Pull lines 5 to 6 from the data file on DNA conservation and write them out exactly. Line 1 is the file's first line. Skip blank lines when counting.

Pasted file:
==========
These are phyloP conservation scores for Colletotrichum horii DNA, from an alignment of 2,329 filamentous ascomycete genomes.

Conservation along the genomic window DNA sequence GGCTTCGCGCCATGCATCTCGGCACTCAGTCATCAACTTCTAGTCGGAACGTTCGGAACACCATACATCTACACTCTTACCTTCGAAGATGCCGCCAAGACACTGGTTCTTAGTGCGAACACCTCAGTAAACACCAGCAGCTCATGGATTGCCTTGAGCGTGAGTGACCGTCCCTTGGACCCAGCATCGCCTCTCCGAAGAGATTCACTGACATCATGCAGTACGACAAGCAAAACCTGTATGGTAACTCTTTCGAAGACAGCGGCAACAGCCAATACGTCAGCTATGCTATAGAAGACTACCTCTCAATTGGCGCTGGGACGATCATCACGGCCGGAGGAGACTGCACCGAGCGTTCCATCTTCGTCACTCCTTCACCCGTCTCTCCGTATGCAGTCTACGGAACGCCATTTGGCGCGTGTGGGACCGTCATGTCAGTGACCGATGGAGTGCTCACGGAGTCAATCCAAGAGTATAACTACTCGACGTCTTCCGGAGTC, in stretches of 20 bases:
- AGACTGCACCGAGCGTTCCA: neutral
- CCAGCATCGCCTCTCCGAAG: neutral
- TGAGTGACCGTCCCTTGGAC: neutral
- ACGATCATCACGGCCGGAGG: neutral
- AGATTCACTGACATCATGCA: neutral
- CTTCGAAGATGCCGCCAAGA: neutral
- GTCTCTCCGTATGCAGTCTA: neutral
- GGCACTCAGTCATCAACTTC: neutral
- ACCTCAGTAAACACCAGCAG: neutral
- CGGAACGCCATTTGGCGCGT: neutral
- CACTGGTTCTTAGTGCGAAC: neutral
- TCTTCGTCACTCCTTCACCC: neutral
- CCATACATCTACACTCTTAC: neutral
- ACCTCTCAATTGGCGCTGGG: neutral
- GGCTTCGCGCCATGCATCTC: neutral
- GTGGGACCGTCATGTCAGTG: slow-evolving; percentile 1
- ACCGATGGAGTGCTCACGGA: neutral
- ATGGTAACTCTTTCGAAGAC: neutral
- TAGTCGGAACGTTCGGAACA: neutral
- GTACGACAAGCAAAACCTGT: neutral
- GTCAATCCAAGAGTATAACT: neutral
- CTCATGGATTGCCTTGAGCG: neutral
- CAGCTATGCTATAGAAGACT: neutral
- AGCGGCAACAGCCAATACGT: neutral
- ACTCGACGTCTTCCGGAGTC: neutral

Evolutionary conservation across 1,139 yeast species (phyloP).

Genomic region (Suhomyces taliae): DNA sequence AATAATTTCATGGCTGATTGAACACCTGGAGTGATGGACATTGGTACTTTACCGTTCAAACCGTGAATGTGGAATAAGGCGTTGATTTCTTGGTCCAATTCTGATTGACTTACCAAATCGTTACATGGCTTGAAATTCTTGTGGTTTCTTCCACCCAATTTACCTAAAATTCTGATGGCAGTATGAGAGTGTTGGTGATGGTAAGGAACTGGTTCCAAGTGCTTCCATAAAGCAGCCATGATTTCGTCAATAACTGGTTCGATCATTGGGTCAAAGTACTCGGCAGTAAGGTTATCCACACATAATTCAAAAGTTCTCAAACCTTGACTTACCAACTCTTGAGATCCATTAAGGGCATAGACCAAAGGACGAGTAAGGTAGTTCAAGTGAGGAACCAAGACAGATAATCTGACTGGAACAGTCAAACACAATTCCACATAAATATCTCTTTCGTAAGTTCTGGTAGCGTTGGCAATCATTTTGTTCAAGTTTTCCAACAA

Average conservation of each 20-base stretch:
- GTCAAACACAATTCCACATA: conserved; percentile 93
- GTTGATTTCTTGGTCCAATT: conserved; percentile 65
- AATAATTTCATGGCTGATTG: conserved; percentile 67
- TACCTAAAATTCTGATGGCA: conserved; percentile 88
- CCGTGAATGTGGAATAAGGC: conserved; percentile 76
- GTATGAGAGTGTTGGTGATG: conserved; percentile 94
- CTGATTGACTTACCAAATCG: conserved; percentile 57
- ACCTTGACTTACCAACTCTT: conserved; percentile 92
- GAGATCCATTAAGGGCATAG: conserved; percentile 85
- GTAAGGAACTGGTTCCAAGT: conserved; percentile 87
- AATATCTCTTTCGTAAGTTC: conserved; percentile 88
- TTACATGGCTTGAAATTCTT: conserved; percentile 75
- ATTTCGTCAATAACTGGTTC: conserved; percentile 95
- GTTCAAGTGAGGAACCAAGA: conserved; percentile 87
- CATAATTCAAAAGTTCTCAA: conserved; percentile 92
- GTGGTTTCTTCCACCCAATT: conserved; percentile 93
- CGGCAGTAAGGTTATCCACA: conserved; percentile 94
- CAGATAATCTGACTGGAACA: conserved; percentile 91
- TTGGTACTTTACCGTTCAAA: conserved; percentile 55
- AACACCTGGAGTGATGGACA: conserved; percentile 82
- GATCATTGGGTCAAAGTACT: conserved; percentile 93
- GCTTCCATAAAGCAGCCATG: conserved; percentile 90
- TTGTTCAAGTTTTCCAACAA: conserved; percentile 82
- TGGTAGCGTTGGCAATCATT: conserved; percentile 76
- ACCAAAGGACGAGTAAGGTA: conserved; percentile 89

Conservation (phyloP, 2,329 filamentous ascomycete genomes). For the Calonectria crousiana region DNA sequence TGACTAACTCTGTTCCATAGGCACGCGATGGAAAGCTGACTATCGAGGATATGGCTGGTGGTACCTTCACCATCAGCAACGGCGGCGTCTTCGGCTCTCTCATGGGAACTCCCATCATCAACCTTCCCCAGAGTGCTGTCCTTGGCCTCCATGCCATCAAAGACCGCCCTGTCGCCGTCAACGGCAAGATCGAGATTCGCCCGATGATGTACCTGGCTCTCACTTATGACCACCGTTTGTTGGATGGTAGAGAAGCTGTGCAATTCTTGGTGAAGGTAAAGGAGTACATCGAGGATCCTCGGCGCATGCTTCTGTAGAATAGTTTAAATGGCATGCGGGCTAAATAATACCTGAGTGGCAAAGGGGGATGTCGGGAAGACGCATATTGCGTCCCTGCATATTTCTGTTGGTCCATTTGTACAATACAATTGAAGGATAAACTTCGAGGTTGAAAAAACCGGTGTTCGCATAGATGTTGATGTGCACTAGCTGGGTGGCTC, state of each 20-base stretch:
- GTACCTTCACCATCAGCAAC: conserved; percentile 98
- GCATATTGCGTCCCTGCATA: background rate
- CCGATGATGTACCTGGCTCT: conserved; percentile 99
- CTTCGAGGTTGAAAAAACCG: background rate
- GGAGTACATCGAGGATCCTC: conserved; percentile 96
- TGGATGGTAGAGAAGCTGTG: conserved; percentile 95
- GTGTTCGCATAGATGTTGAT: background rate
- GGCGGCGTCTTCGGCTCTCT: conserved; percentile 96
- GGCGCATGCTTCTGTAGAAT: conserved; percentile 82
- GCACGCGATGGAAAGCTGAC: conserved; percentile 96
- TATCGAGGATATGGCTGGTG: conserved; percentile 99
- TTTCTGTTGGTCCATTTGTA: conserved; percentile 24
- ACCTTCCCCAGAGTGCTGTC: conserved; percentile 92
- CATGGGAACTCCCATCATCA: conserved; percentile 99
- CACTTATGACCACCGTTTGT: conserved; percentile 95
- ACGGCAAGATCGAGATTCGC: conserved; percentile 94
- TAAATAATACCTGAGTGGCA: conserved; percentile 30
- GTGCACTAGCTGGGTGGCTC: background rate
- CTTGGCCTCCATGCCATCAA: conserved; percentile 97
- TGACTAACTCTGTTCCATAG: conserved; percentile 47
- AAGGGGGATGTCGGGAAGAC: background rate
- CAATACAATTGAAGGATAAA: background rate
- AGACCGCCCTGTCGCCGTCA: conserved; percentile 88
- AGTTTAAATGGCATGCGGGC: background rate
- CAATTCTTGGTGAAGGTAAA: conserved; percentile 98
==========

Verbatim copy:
- TGAGTGACCGTCCCTTGGAC: neutral
- ACGATCATCACGGCCGGAGG: neutral